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Molecules that undergo hybridization will still follow the rules we learned before about sigma and pi bonds. For a single bond (ex: C 2sp3 - H 1s in CH4), there would be a single bond between the atoms and thus a sigma bond between the atoms. For a double bond (ex: C double bond C in C2H4), there would be a pi bond present, as the there is a C sp2 - C sp2 sigma bond and a C sp - C sp pi bond between the unhybridized orbitals on each C.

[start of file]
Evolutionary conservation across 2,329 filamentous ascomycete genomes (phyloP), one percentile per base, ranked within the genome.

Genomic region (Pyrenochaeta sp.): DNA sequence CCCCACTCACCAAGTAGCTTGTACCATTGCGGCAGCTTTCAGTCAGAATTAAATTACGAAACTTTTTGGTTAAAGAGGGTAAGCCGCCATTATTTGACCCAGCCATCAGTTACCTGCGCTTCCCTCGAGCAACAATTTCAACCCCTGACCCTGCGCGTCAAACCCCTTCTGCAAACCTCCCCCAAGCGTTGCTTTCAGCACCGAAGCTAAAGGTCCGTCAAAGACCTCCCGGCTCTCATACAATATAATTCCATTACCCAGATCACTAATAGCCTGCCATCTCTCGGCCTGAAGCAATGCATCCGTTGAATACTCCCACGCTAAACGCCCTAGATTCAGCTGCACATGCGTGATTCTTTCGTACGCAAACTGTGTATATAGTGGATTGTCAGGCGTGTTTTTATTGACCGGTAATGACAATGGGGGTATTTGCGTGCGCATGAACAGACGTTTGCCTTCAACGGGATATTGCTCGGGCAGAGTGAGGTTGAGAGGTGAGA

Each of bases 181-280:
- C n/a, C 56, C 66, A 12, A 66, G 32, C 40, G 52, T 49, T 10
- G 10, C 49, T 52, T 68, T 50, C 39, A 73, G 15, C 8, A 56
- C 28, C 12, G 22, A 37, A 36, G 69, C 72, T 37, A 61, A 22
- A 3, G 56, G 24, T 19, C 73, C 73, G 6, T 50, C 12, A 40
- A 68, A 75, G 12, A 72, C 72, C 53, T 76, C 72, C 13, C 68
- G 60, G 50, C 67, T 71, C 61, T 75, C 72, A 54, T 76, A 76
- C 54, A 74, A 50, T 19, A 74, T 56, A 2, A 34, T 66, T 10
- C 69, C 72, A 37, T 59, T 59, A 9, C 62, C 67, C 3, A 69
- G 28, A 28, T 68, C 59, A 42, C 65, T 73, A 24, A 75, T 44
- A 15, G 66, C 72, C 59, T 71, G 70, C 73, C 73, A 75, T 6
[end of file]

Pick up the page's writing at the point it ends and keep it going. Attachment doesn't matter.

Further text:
Sigma and pi bonds are ways to describe bonds that form in molecules, and knowing where a sigma or a pi bond will be can help us predict orbital hybridization. A single bond is a sigma bond, a double bond is a pi-bond and a sigma bond, and a triple bond is a sigma bond plus two pi bonds. This hybridization also closely relates with VSEPR structures so it is important to know the relation between the two (ex. the C atom in HCOOH is bonded to three atoms in a trigonal planar arrangement, making it sp2 hybridized).
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